Taking a cue from Paul S. Kemp, I'm doing an e-signing for my novel Sword of the Gods.
So if you’re interested in a signed softcover first edition of Sword of the Gods, read on!
If you live in the United States, you have a couple options. You can send me $17USD to me via any of the following methods (see? I aim to please!):
1) Pay Pal (my paypal account is bruce at brucecordell dot com).
2) via Cashier's check. This requires that you email me here to get my address of course.
3) forget USD; send me bitcoins (email me here to get my bitcoin address and in this rapidly fluctuating bitcoin market, how many bit coins to send!)
The $17 covers the cost of the book, tax, and priority mail shipping via the USPS. Include your address and any personalization instructions (if you provide none, I’ll make something up). After that, I'll get it out to you as soon as I can, though please don't expect overnight!
I have several copies of the book on hand right now, so the first dozen or so participants should have their copies pretty quickly. After I get through those, I’ll have to order additional copies (so the process of getting signed copies out will take a few days longer at that point).
If you live outside the US and are interested in one or more copies, email me here and tell me your address. I’ll let you know what the total cost of the book and shipping will be and you can decide if you want to proceed (international shipping costs can be prohibitive, according to Paul's blog, from which I'm cribbing much of the format here--Thanks Paul!).
Wednesday, March 30, 2011
Monday, March 28, 2011
I was a big fan of the X-Files in its day. The Truth Is Out There! The first episode I saw was Squeeze (thanks to my friend Monte telling me there was a show I just had to see).
Many years have passed, and now I've become a big fan of Fringe. I mean, come on; coretexiphan!
Recently I started re-watching the X-Files. Granted, the pacing is slower than modern shows, but it was appropriate to the era. Most of the shows stand up just fine. I'm really enjoying the experience, and it's a good way to pass the time on the elliptical machine.
As I finished the X-files first season and moved onto the second, I was struck by a realization: A philosophical difference exists between the two shows. These differences influence a given plot in a noticeable, characteristic fashion (though of course outliers exist*).
Both shows deal with unexplained, odd, and unlikely phenomena. In fact, I'd say it's obvious that the X-Files was a big influence on Fringe.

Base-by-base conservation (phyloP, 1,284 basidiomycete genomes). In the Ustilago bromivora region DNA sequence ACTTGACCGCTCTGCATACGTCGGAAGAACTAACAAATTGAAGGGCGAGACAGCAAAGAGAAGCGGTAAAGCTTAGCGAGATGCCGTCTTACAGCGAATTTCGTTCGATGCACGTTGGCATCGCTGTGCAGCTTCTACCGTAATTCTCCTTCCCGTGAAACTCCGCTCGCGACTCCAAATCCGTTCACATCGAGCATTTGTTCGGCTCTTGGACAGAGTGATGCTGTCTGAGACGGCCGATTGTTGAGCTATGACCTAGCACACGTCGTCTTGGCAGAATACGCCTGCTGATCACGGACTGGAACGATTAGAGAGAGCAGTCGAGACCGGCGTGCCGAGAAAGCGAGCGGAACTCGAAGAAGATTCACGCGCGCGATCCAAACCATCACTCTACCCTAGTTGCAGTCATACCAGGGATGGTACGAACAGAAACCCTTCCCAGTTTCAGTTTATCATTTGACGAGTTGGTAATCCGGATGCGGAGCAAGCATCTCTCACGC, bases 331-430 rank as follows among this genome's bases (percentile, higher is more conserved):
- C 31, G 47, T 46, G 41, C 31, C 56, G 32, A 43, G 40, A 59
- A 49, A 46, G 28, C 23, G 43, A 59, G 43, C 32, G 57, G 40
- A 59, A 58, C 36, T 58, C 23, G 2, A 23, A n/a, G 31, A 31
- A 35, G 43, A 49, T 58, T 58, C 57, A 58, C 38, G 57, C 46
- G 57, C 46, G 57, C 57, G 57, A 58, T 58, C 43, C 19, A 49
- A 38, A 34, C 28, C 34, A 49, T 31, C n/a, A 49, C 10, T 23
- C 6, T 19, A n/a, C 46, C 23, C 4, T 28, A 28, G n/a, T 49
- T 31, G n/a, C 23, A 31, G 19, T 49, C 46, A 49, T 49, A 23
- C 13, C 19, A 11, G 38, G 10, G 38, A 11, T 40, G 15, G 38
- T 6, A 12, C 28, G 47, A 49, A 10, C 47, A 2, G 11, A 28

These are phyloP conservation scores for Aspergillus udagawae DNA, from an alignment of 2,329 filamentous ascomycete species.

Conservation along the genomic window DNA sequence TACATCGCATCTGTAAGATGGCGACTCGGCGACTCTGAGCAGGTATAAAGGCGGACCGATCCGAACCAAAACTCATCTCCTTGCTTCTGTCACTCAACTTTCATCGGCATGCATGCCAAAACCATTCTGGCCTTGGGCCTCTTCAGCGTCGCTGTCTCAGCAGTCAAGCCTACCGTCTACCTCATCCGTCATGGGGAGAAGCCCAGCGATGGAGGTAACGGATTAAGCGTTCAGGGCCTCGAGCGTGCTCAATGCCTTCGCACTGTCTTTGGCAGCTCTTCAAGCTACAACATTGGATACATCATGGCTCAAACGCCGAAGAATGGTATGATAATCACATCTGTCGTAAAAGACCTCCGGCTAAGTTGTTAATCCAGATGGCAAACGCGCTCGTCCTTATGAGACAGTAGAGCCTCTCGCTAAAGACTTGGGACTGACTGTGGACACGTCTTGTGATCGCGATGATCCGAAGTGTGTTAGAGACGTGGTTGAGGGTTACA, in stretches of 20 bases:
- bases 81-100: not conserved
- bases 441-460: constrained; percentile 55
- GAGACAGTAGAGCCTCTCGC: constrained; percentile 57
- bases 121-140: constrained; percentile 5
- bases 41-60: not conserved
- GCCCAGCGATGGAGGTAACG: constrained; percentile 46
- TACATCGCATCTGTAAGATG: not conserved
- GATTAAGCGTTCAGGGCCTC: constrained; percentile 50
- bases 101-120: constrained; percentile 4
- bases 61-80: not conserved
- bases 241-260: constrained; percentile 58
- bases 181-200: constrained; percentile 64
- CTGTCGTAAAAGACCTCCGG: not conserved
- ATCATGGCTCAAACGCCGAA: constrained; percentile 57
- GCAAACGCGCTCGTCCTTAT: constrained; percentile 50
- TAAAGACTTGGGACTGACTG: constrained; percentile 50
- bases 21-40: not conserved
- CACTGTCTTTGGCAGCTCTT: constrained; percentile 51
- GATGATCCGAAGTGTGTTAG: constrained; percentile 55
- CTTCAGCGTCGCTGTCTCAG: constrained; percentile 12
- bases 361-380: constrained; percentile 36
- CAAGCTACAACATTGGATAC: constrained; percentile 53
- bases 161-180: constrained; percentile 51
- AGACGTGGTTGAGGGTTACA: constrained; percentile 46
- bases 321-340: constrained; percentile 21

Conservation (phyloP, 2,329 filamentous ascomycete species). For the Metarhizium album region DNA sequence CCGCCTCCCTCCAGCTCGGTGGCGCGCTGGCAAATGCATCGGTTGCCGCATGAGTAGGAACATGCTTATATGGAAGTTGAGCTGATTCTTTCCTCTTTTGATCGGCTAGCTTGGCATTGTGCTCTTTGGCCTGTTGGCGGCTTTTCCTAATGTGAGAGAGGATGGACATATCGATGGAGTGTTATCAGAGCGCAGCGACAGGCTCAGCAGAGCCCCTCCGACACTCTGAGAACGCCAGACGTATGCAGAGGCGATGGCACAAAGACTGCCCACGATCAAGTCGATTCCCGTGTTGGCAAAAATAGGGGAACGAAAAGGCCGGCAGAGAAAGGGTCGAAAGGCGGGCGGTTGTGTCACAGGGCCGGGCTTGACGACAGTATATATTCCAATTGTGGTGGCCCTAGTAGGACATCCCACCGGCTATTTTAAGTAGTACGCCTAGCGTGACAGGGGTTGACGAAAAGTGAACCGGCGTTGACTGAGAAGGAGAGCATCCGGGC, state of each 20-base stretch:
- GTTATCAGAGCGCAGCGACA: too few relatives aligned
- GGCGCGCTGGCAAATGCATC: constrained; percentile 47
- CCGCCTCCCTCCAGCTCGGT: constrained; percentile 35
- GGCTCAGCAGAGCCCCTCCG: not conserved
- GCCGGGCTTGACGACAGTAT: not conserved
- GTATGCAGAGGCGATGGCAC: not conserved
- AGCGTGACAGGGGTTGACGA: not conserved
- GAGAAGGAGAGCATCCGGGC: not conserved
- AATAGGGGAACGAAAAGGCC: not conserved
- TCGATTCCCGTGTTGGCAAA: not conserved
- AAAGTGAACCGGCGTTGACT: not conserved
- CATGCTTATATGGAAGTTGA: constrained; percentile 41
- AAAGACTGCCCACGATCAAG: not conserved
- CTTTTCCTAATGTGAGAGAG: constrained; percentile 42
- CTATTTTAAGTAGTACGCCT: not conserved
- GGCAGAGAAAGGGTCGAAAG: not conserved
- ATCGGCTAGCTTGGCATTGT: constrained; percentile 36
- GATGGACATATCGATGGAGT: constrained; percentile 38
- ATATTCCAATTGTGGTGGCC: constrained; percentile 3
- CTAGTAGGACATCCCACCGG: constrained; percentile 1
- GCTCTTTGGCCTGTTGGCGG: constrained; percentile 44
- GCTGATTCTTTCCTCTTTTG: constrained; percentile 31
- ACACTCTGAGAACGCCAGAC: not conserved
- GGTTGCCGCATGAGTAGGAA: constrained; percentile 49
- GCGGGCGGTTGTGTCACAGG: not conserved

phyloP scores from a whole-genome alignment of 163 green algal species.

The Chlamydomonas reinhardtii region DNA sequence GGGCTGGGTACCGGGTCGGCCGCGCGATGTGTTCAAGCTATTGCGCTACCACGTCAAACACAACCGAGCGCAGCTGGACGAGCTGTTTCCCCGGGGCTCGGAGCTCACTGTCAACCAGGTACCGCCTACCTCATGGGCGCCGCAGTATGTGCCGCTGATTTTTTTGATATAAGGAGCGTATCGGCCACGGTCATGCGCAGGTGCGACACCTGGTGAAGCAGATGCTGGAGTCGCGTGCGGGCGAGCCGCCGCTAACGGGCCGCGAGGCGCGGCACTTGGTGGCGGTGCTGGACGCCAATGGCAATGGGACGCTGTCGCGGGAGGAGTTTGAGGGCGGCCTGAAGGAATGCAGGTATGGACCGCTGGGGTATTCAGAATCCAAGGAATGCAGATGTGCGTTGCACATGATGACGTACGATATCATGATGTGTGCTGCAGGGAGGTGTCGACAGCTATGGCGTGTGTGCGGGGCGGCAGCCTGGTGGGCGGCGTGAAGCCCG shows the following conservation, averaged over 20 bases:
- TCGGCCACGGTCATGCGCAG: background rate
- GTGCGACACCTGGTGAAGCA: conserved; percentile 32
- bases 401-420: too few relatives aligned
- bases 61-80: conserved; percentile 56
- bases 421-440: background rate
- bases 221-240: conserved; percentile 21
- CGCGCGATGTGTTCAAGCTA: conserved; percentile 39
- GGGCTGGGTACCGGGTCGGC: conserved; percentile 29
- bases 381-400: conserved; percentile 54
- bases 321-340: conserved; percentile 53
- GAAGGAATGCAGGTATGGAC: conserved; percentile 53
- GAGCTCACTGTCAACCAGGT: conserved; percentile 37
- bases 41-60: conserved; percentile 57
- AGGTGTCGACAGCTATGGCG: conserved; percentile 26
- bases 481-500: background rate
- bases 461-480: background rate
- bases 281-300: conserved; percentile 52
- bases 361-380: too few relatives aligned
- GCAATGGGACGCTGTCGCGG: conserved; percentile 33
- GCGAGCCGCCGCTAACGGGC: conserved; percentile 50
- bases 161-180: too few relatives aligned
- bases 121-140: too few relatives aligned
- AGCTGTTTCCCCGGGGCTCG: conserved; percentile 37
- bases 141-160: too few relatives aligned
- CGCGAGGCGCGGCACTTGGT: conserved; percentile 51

In the X-Files, many episodes are devoted the idea that society can't or won't accept the Truth that Is Out There. Villains are many times scientists working in secret labs or in government facilities. Or, if scientists are not outright villains, then they are part of an uncaring establishment, hidebound in its dogmatic acceptance of the world. In fact, at one point the FBI agent Dana Scully goes so far as to tell her partner Mulder that she's always accepted the facts that "science" has taught her, and is unwilling to accept that things might be different (which is an odd way to look at science).
In Fringe, one of the main characters is a scientist. All the crazy phenomena and odd occurrences that threaten the world in Fringe are dealt with and mediated by science and the application of reason. Sure, reason in the form of Walter Bishop, but back off man, he's a scientist.
Thus my comparison: The X-Files was slightly suspicious of the scientific method, while Fringe is more apt to embrace it. The X-files is more likely to reject that science can solve the problems that beset us (problems like killer insects escaped the Pleistocene and aliens who live in black goo, granted), while Fringe usually holds that only science can save us (from parallel-dimension shape shifters and collapsing universes, sure). On the X-Files, scientists are more likely part of a conspiracy, while on Fringe, scientists are more likely to show us how things really are.
I think you can probably guess--though I love both of these shows--which one I prefer.
*Note that I tried to stay away from using absolute language, like 'fundamental difference' and 'always this way.' Mainly, I think I've pegged that both these shows lie on a continuum, and those points are in different locations between 'embrace science' and 'suspect science.'